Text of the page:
02 Jul

Trapped in the house with a cupboard full of food is for many of us a real danger!

With the impact of social distancing and the lifestyle changes occurring perhaps the extra stress, anxiety or worry being created is leading to comfort eating. Perhaps some old bad habits around eating are popping up.

It may be tempting to ease your anxiety with your favourite comfort foods, but emotional eating can hurt you physically and mentally.

With Hypnotherapy we can powerfully help with weight management.


As a therapist trained at the NCCH you will learn how to empower your clients and help them get in control or back on track.

Clinical Hypnotherapy helps to empower your clients to eat less or more. Our aim is to work with clients to create a bespoke package that brings balance to their lifestyle, permanent and sustainable change.

I am sure many of us have been on a diet, the first 3 letters of the word DIET describe how restricting food makes me feel!

I know all too well about being overweight and unhealthy. Just a few years ago before I trained as a Clinical Hypnotherapist and then went on to use hypnotherapy on myself, I was a size 28.  I could barely walk up the stairs without getting out of breath.

I tried everything, milkshakes, a handful of pills and supplements as meal replacements, slimming groups, and crazy crash diets and multiple detoxes.  Each time I failed, I ate more, gained more weight and more frustration. 

I got to the point where I hated how I looked, how I felt and that, caused me to eat more of the wrong things. 

Hypnotherapy helped me to get a better relationship with food and now I eat what I want, when I want and I listen to what my body needs. 

When you study at the NCCH we provide you with a massive toolbox to help people just like me or others who are struggling with under or over eating.  One of the things that I do on a daily basis now is mindful eating.

Mindfulness is simply paying attention in a focused way. It involves being present in each moment so that you can appreciate and enjoy every moment.

A good example of not being mindful (I was guilty of this) is when we eat. If I ate whilst watching TV or when I was rushing, I was only barely aware of the physical sensations of the food entering my mouth, let alone my thoughts feelings or emotions. Usually I was thinking of at least 100 different things and not really enjoying the moment of eating.

Mindful eating is when we are purposefully aware of eating, we are consciously being aware of the process of eating. Chewing, tasting, swallowing. We are deliberately noticing the sensations and our responses to those sensations.

We’re noticing the mind wandering, and when it does wander we purposefully bring our attention back, back to the delicious food we are eating.

Now, when I am eating mindfully, I am also grateful for my food, grateful about where it came from and how it came to be on my plate. When we are feeling thankful there is no room in our minds for negative thoughts.  This means I no longer comfort eat and when I do eat chocolate, I really enjoy it!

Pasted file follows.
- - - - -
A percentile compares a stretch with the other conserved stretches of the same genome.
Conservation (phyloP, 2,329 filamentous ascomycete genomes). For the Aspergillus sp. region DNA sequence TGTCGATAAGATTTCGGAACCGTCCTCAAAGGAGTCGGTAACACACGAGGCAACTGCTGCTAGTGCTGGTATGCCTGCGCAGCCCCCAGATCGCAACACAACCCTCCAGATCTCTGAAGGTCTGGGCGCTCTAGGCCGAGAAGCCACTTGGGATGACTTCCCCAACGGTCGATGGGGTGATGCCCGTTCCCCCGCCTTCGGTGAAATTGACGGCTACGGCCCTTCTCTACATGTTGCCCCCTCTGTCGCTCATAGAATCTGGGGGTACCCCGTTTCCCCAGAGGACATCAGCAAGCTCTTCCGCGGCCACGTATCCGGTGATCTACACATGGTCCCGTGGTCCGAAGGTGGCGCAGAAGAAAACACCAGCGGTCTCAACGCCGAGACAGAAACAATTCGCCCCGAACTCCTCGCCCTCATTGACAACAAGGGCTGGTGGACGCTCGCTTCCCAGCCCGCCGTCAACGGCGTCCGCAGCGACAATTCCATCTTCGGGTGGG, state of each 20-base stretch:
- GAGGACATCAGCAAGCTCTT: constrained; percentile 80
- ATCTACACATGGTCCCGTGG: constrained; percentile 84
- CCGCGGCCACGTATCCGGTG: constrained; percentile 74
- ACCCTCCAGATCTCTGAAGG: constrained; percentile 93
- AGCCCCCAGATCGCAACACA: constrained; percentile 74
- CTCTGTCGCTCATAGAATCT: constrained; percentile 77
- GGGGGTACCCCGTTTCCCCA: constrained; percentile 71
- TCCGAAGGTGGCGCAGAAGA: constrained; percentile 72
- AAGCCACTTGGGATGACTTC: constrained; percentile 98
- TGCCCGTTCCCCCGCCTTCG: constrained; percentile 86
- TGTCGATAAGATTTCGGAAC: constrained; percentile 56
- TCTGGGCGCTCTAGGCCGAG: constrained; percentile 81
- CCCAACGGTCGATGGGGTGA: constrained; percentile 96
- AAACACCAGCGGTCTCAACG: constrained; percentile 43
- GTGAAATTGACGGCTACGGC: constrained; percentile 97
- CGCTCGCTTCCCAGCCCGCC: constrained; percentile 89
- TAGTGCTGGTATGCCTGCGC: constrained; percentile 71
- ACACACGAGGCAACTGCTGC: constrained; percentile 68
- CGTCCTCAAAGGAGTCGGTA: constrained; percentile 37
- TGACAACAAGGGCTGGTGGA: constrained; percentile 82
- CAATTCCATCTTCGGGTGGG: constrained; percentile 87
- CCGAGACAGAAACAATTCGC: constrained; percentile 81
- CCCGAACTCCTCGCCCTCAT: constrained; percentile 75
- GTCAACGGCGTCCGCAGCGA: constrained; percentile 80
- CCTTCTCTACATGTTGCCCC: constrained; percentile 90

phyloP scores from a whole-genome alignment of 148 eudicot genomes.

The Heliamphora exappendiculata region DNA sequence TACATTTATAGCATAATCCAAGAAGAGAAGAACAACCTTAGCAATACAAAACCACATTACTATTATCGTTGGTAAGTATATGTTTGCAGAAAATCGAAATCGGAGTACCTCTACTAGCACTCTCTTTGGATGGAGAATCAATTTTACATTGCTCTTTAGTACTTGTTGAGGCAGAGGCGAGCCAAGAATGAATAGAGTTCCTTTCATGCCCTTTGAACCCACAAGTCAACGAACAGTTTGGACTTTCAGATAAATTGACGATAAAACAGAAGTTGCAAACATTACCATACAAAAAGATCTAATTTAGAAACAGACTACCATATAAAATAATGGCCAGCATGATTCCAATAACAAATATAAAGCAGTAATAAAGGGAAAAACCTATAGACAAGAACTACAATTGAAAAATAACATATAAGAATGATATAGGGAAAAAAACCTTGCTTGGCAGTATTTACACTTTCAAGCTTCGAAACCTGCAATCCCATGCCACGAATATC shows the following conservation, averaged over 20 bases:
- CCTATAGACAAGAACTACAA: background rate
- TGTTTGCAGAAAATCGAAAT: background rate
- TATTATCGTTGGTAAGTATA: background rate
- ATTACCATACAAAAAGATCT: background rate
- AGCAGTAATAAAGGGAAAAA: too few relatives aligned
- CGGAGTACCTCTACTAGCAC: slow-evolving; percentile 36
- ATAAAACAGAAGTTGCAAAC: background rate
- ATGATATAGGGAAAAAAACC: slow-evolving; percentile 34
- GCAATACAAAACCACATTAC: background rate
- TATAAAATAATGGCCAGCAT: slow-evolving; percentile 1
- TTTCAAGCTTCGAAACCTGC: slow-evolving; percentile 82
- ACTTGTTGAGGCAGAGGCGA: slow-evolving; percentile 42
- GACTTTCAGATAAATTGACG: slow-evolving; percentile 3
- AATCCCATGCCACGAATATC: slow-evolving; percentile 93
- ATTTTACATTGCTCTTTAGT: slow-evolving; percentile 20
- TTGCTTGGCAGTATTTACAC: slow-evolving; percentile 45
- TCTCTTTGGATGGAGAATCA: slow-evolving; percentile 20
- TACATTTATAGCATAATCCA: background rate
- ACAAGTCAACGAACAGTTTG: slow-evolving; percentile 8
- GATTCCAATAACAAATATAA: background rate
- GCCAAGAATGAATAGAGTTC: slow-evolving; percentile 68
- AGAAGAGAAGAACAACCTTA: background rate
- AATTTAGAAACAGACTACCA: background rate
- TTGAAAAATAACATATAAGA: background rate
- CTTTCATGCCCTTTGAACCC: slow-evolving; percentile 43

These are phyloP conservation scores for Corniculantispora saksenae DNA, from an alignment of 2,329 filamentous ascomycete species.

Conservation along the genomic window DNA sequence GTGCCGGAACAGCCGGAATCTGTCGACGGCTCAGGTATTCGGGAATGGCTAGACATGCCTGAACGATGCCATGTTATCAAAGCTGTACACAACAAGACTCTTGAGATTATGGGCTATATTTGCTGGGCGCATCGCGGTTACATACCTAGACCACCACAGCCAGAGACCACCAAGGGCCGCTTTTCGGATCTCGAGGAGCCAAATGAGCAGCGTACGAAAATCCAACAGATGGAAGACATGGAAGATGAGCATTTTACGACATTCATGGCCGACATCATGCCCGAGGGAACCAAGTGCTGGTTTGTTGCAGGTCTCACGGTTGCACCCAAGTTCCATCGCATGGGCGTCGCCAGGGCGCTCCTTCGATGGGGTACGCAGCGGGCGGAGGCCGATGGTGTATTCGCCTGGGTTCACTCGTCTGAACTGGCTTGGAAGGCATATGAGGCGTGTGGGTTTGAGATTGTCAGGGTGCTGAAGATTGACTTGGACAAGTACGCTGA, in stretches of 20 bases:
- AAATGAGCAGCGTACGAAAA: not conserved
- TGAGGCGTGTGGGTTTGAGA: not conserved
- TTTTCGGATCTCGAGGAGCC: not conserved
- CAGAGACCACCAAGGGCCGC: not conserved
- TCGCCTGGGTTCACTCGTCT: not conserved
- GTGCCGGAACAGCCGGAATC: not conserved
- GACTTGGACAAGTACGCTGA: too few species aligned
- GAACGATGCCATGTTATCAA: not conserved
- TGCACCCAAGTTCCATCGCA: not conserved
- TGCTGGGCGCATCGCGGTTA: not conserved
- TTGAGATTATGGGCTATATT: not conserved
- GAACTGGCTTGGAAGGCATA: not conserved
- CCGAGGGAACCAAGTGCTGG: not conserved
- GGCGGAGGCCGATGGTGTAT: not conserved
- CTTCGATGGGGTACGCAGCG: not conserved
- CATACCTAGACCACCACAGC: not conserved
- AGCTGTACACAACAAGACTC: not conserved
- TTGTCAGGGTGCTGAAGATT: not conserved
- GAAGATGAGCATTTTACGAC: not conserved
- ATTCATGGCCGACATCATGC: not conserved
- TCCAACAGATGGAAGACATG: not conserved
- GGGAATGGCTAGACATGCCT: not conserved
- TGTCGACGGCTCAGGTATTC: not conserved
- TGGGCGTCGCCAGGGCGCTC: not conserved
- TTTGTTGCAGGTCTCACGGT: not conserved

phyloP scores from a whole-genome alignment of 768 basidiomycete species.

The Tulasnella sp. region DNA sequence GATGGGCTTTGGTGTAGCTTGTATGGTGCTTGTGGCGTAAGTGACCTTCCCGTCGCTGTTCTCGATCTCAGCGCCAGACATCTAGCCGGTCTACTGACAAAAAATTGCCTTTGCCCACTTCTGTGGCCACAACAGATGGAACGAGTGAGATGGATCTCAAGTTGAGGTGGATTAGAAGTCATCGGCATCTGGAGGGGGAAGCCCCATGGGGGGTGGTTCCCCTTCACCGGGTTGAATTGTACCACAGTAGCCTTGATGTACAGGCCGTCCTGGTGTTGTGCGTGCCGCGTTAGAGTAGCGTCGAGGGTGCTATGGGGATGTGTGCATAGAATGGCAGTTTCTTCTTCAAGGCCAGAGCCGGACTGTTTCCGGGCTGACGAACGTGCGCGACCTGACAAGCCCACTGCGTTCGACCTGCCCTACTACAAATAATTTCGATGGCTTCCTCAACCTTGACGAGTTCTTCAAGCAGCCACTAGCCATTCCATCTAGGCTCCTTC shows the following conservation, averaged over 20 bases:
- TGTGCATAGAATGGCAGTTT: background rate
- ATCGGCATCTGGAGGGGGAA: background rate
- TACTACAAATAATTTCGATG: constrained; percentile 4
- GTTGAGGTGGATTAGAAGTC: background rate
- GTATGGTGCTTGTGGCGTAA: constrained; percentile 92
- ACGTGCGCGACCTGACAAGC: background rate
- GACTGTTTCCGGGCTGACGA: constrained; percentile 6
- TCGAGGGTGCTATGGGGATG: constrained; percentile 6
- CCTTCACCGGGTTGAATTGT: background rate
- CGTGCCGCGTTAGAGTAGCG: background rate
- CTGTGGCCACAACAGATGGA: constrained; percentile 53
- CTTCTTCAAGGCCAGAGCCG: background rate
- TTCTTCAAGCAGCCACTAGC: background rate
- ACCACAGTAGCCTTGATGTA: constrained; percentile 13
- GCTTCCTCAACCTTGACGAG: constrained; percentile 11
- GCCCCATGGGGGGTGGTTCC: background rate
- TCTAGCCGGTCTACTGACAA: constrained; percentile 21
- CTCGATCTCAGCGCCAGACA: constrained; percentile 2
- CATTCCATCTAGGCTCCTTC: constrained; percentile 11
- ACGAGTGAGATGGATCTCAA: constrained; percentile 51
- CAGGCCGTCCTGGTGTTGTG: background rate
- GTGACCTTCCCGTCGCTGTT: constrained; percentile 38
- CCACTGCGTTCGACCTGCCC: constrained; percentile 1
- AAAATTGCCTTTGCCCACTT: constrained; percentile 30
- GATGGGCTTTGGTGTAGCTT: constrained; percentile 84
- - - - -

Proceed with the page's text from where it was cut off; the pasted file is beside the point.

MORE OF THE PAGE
I challenge you to have ago at eating mindfully this week. Have a go together with friends or family and if you have time just for fun have a go with the Raisin meditation below.

Happy mindful eating!


Five minutes daily for at least a week. Evidence suggests that mindfulness increases the more you practice it.


1. Holding: First, take a raisin and hold it in the palm of your hand or between your finger and thumb.

2. Seeing: Take time to really focus on it; gaze at the raisin with care and full attention—imagine that you’ve just dropped in from Mars and have never seen an object like this before in your life. Let your eyes explore every part of it, examining the highlights where the light shines, the darker hollows, the folds and ridges, and any asymmetries or unique features.

3. Touching: Turn the raisin over between your fingers, exploring its texture. Maybe do this with your eyes closed if that enhances your sense of touch.

4. Smelling: Hold the raisin beneath your nose. With each inhalation, take in any smell, aroma, or fragrance that may arise. As you do this, notice anything interesting that may be happening in your mouth or stomach.

5. Placing: Now slowly bring the raisin up to your lips, noticing how your hand and arm know exactly how and where to position it. Gently place the raisin in your mouth; without chewing, noticing how it gets into your mouth in the first place. Spend a few moments focusing on the sensations of having it in your mouth, exploring it with your tongue.

6. Tasting: When you are ready, prepare to chew the raisin, noticing how and where it needs to be for chewing. Then, very consciously, take one or two bites into it and notice what happens in the aftermath, experiencing any waves of taste that emanate from it as you continue chewing. Without swallowing yet, notice the bare sensations of taste and texture in your mouth and how these may change over time, moment by moment. Also pay attention to any changes in the object itself.

7. Swallowing: When you feel ready to swallow the raisin, see if you can first detect the intention to swallow as it comes up, so that even this is experienced consciously before you actually swallow the raisin.

8. Following: Finally, see if you can feel what is left of the raisin moving down into your stomach, and sense how your body as a whole is feeling after you have completed this exercise.

* The email will not be published on the website.